Dr Jitendra Singh, the Union Minister of State (IC) for Atomic Energy and Space announced on 23 October 2017 that India’s second space mission to moon, ‘Chandrayaan-II’, will take place in 2018, most likely in the first quarter of the year.
The Minister announced this while addressing the inaugural session of the 38th Asian Conference on Remote Sensing at New Delhi. Singh said that India has emerged as the world’s frontline nation in the field of Space Technology and this in itself is a glorious vindication of the dream seen by the founding fathers of India’s Space Programme, like Vikram Sarabhai and Satish Dhawan.
Recalling India’s achievements in space technology, Singh said it was during the last three years that India could launch a South Asian Satellite that would also provide inputs and benefits to the neighbouring countries.
In addition, he spoke about how there has been a widespread application of Space Technology in carrying out the Urban Development programmes including Smart City programmes and the use of Space Technology for geo-tagging of MGNREGA and finally the assistance from ISRO for manning of Railway crossings.
On the occasion, Chairman of ISRO, Kiran Kumar, who was the Guest of Honour at the conference, spoke about the various achievements of India’s Space capability in the field of Disaster Management.
About the 38th Asian Conference on Remote Sensing
• The 38th Asian Conference on Remote Sensing (ACRS-2017) is underway at New Delhi, India. It will be held from 23 to 27 October 2017.
• The main theme of the conference is Space Applications: Touching Human Lives.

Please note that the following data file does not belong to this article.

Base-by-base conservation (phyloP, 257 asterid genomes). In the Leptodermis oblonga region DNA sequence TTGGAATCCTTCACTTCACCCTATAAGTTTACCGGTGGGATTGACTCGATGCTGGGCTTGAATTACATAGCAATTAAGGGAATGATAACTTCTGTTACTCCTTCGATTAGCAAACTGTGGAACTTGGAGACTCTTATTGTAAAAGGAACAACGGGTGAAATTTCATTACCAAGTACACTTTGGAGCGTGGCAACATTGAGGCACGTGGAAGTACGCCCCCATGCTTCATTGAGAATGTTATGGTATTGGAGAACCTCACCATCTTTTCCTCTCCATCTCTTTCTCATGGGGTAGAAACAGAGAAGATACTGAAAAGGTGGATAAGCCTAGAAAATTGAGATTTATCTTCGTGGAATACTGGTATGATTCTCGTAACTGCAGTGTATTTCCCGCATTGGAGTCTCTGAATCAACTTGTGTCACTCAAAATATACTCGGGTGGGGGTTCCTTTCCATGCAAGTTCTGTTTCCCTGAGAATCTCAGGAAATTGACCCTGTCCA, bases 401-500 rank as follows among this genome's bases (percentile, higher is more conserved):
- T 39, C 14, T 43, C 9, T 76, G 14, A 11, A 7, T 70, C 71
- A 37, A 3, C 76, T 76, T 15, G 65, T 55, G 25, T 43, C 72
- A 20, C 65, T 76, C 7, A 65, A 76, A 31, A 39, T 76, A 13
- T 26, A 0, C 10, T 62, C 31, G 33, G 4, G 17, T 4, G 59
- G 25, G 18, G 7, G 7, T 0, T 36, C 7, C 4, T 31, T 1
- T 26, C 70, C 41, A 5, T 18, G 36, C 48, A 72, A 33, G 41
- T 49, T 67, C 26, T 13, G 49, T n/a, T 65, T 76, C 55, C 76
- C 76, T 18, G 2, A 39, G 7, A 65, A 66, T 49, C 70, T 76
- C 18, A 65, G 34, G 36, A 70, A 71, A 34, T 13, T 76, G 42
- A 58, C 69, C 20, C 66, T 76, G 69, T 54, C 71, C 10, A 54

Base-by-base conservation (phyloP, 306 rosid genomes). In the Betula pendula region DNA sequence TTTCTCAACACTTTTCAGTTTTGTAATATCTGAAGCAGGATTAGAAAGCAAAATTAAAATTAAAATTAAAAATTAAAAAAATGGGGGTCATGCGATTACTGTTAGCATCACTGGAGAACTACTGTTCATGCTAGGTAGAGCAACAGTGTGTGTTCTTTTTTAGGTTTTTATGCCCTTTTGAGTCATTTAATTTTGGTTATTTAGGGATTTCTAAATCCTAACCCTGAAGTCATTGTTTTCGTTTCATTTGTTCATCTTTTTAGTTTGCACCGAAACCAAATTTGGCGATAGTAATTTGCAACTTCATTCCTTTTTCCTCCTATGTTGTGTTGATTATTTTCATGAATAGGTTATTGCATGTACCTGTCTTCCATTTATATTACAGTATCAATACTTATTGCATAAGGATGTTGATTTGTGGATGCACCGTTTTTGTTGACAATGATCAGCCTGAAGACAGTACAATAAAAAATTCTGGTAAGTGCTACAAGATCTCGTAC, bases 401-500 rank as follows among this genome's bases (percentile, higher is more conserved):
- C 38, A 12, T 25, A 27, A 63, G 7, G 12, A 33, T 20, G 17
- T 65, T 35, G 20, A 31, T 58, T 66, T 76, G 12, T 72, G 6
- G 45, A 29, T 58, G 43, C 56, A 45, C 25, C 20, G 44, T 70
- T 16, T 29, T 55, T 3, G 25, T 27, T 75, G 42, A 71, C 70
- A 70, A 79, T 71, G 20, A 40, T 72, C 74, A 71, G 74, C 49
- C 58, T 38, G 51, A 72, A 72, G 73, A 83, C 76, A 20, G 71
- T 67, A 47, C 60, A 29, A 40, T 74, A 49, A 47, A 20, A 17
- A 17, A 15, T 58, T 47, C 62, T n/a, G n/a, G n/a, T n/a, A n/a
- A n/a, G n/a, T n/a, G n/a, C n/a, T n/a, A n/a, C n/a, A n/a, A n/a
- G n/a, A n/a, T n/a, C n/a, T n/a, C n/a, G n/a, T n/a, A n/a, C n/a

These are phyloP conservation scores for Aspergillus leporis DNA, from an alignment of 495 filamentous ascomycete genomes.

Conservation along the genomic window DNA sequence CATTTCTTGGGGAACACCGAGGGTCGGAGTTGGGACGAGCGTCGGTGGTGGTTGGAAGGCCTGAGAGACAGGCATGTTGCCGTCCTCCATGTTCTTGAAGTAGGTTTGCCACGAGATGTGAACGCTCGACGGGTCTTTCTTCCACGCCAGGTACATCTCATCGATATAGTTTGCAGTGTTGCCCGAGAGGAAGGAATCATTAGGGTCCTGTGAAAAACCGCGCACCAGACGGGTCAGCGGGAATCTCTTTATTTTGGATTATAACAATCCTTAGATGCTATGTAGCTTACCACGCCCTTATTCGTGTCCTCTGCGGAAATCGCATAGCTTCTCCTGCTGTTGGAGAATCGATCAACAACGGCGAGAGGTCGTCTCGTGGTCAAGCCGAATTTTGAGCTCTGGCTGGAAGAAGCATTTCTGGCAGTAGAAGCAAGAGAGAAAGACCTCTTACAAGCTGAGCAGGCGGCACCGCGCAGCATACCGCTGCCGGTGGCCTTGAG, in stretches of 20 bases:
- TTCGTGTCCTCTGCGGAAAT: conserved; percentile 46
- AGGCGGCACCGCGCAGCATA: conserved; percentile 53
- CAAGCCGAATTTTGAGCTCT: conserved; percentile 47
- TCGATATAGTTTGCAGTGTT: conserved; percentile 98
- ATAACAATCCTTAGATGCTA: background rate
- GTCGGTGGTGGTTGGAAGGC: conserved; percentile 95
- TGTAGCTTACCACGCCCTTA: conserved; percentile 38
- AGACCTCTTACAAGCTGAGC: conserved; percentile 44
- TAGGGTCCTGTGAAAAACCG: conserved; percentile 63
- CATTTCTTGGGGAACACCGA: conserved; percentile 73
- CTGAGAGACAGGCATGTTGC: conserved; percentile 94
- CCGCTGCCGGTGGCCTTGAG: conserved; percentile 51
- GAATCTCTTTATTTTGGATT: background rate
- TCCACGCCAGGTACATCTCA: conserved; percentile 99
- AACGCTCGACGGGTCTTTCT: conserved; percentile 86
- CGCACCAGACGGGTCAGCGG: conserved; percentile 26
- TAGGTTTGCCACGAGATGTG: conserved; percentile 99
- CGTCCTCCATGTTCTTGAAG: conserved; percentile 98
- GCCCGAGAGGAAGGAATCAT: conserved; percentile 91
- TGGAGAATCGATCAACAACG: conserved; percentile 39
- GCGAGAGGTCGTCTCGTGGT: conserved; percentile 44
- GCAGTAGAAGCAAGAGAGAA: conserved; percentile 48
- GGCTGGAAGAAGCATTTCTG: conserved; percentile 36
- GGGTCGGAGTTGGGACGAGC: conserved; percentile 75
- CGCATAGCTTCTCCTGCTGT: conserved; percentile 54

• The conference aims to bring together students, researchers, scientists, engineers, policy makers and professionals from developed/ developing countries in and around Asia to share insights into the challenges and opportunities of Remote Sensing and related geospatial technologies in building resiliency and encouraging inclusive economic growth in Asia.
• It also aims to provide a platform for international engagement to ensure that knowledge is generated in partnership with society.
• At the inaugural event, awards were presented to outstanding Space scientists under different categories.
• The 5-day conference is expected to be attended by over 500 eminent foreign delegates and some of the world’s most distinguished faculty in the field of Space Science.
• India’s first mission to Moon, Chandrayaan-1, was launched successfully on 22 October 2008 from Satish Dhawan Space Centre or Sriharikota High Altitude Range, a rocket launch centre in Sriharikota, Andhra Pradesh.
• The spacecraft was orbiting around the Moon at a height of 100 km from the lunar surface for chemical, mineralogical and photo-geologic mapping of the Moon.
• The spacecraft carried 11 scientific instruments built in India, USA, UK, Germany, Sweden and Bulgaria.
• After the successful completion of all major mission objectives, the spacecraft’s orbit was raised to 200 km in May 2009.
• The satellite made more than 3400 orbits around the moon and the mission was concluded on 29 August 2009 when Chandrayaan-1 lost communication with the Earth.